Voluntary insurance coverage can help bridge this widening financial gap by paying for out-of-pocket expenses. Benefits are paid directly to the insured to use however needed — for medical or nonmedical costs — and aren’t reduced by other insurance.

Because the coverage is offered through the workplace, employees can purchase it for less than they could buy it on their own. Payroll deduction adds to the convenience and most types of coverage can be paid for on a pretax basis, reducing the net cost. Pretaxing can also save your clients money by reducing payroll taxes.

A strong benefits package also positively affects workers’ attitudes toward their employers. This is especially important to employers finding retention of talent a major concern. Access to voluntary benefits makes employees much more likely to recommend their employer to others.6

Offer choice and flexibility

There are five generations, many ethnicities and varying family situations among those in the workplace today — all with different financial protection needs. The benefits that appeal to young singles in their first jobs, mid-career workers with active families and veteran employees eyeing retirement can be quite different.

Voluntary benefits offer your clients a solution to the challenging task of creating a benefits program that meets the needs of this increasingly diverse workforce. These options provide the expanded choices, greater flexibility and affordability their employees want and need.

Research shows employees want and value these additional benefits: One recent study showed a third of employees enroll in every type of coverage offered.6 The same study showed for nearly every type of coverage, the primary reason for purchase is peace of mind. Clearly, employees are aware of their financial fragility and are willing to take steps to protect their economic wellbeing through voluntary coverage.

Your clients may underestimate the strong interest their workers have in this coverage. There are large gaps between what employees list as “must-have” benefits compared with what employers offer, especially for accident, critical illness and hospital confinement insurance.7

Communicate for stronger engagement

Employers and employees agree effective communication is essential to ensure employees understand their needs and options, make the best choices for themselves and their families, and justify employers’ considerable investment in the benefits package. Yet there’s a significant disconnect between how employers and employees view their benefits communication.

Do all of your clients have a formal benefits communication plan? Barely a third of employers do. Yet the vast majority — 92 percent — think their approach is at least somewhat successful.8 Their workers disagree: Only a third of employees strongly agree they have a good understanding of all the insurance benefits offered by their employer.9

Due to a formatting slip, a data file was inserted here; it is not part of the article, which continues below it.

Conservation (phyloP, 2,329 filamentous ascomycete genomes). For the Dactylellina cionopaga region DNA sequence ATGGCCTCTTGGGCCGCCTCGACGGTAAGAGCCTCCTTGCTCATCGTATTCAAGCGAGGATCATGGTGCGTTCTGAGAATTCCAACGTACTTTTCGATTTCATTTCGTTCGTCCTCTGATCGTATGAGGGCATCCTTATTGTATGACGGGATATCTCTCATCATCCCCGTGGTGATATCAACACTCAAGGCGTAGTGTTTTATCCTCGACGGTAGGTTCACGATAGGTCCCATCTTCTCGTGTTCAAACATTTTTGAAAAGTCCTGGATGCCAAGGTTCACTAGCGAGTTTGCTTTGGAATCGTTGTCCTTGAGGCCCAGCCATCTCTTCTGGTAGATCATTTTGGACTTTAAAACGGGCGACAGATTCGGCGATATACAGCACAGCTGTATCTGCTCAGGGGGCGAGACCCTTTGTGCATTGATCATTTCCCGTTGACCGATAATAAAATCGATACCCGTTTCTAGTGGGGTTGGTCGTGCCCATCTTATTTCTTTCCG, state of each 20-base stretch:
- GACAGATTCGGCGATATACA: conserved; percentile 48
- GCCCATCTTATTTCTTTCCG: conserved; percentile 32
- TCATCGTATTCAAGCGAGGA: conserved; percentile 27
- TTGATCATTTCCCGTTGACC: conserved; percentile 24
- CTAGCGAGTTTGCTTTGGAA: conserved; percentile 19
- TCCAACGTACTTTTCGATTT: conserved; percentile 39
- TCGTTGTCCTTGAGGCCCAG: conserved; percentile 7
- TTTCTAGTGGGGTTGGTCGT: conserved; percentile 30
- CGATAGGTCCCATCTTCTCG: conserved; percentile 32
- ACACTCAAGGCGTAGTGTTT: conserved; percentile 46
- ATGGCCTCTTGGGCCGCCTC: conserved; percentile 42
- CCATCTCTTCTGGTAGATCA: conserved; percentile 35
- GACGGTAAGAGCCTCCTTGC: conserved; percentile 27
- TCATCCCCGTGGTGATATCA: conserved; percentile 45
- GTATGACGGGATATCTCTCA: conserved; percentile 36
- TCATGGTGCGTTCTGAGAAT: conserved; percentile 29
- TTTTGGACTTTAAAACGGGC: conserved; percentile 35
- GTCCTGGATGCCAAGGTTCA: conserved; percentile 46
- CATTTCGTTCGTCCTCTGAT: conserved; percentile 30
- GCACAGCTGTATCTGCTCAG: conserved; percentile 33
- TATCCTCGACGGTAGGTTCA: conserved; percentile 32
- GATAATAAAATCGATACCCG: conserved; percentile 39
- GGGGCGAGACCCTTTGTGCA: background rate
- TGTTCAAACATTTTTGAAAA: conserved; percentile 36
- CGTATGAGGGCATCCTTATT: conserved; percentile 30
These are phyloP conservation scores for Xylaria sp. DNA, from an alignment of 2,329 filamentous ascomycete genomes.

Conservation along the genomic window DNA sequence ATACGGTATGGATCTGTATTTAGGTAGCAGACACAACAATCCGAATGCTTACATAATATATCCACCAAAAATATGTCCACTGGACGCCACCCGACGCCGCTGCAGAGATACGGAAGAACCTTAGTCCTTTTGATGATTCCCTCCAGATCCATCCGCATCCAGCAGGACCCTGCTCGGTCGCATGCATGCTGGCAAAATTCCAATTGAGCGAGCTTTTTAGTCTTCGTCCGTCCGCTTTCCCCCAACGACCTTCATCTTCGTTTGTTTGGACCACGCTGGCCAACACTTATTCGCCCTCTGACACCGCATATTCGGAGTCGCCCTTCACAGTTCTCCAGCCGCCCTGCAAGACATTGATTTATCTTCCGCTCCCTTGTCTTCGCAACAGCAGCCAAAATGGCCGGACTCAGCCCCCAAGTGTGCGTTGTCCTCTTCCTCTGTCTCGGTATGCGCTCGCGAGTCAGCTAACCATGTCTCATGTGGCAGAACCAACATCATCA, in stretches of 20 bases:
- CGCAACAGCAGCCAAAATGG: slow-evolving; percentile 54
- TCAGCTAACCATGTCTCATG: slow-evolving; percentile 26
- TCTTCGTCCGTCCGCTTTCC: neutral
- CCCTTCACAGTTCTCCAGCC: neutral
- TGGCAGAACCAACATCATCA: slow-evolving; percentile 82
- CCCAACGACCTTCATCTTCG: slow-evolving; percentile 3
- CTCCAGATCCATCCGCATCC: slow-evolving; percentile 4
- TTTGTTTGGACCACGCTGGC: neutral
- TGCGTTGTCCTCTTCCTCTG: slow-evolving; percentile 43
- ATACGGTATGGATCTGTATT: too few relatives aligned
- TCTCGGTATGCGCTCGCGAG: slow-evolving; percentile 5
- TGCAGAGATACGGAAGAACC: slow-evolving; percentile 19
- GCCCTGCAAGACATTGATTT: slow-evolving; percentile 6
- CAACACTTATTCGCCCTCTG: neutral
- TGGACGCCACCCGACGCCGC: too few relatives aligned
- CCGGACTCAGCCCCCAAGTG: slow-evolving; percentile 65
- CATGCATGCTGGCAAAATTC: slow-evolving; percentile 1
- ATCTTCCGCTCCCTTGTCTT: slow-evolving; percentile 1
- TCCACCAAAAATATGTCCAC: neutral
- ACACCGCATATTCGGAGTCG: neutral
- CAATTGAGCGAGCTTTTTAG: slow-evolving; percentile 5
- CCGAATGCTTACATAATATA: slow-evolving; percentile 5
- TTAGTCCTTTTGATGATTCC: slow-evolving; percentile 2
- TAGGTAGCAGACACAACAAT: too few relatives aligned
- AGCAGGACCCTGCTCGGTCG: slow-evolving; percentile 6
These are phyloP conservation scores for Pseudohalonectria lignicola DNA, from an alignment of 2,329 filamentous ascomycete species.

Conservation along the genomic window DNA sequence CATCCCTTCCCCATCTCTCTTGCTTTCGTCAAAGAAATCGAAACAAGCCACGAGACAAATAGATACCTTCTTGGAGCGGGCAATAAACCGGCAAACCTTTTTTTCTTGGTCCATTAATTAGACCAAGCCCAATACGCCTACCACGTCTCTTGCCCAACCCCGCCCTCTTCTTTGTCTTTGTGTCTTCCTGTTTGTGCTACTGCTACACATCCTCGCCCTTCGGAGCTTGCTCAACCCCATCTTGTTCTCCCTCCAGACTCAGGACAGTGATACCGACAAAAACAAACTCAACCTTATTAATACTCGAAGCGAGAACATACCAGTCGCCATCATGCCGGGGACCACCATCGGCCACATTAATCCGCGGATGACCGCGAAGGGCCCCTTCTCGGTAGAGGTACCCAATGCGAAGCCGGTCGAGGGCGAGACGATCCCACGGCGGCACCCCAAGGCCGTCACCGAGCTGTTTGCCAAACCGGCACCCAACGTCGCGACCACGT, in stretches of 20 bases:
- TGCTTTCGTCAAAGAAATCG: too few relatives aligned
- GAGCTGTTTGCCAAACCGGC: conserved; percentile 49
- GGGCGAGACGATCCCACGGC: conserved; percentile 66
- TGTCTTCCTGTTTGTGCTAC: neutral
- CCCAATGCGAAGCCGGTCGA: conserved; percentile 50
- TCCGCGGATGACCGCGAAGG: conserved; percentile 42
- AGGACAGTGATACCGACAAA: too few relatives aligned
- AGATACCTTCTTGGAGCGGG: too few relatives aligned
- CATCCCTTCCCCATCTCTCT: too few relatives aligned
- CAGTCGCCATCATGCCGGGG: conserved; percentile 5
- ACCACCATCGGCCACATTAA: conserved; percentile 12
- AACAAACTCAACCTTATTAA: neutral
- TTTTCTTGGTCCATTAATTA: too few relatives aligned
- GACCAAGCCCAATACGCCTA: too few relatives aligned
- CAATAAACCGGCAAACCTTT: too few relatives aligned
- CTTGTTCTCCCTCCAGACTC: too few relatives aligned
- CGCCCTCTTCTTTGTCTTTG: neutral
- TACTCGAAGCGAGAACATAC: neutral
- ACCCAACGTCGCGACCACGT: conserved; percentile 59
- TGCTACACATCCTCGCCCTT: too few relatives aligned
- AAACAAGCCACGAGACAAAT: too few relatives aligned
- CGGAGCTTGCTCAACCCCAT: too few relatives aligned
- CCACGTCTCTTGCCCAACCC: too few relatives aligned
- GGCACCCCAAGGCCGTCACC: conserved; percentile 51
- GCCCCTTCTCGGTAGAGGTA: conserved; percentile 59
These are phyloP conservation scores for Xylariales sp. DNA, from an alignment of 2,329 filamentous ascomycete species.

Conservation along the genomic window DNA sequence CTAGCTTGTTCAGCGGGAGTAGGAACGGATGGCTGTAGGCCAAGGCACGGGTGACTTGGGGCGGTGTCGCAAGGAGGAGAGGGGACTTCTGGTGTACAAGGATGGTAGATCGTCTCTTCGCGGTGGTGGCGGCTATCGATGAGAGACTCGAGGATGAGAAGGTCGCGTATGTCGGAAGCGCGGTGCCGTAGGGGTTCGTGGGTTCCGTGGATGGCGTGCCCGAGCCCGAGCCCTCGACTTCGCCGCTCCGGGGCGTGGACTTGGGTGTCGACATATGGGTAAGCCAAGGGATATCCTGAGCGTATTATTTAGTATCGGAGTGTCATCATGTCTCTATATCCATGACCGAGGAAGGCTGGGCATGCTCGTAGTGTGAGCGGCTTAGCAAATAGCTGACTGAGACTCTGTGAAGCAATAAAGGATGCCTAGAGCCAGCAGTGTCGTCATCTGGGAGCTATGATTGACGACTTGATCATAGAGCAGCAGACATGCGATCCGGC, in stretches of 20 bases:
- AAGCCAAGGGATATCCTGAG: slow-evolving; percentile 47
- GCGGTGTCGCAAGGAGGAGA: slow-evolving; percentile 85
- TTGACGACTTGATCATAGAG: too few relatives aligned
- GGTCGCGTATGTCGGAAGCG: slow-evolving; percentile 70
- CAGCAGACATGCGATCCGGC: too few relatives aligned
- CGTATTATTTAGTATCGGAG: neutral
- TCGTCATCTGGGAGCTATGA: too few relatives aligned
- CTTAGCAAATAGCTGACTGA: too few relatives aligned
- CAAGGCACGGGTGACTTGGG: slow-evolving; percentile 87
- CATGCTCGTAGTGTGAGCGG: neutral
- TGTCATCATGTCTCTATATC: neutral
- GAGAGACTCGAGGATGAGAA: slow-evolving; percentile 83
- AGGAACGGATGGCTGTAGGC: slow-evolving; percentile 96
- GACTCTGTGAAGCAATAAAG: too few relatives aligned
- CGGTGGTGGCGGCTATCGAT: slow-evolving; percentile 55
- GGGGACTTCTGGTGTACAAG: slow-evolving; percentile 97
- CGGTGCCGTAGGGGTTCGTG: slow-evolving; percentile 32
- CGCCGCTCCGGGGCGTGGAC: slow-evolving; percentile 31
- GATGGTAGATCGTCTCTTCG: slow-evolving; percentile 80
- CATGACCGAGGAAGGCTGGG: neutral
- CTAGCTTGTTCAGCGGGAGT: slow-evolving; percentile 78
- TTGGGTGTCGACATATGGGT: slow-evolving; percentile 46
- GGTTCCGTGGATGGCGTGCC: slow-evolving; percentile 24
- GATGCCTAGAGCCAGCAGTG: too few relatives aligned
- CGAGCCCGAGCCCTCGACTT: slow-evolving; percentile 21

One reason for this discrepancy is the type of benefits communication and enrollment support employers provide. While nearly all employers with fewer than 500 employees — 94 percent — agree one-to-one enrollments are effective, only half offer them.7 Yet surveys of employees who have participated in individual benefits counseling show 95 percent say it was valuable and 98 percent say they understand their benefits better.10

Benefits communication support doesn’t have to hurt your clients’ bottom line. Leading benefits providers offer communication materials and tools as part of their services, at no additional cost. Some will customize printed materials and websites for each customer.

Look at the bigger picture

A strong benefits program is an essential tool for your clients to compete for and keep their talented workforce. Those who expand their focus — and their benefits package — beyond major medical coverage will be in a stronger position to both manage the bottom line and give their business a competitive edge. Increasingly, employers are finding voluntary benefits offer solutions to control costs, help employees protect their financial wellbeing, and provide expanded options for a diverse workforce. ◊



1. Kaiser/HRET Survey of Employer-Sponsored Health Benefits, 1999-2016.
2. Wells Fargo, Employee Benefits Trend Study, 2016.
3. Bureau of Labor Statistics, Employment Cost Index, April 2017.
4. Consumer Price Index, U.S. City Average of Annual Inflation, April-April 2010-2015; Bureau of Labor Statistics, Seasonally Adjusted Data from the Current Employee Statistics Survey, April-April 2010-2015.
5. Federal Reserve System, “Report on the Economic Well-Being of U.S. Households in 2014,” 2015.
6. Customer Benefits Analytics and Lodestar Advisory Partners, 2016 Employee Benefits Enrollment Study.
7. MetLife, 14th Annual U.S. Employee Benefit Trends Study, 2016.
8. LIMRA, Help Employers Connect the Dots, 2016.
9. Unum, 2014 U.S. Worker Benefits Survey, 2015.
10. Colonial Life post-enrollment surveys, 2009-2016.


One response to “Balancing Benefits”

  1. Jeanne Reynolds says:

    Timely viewpoint, Steve.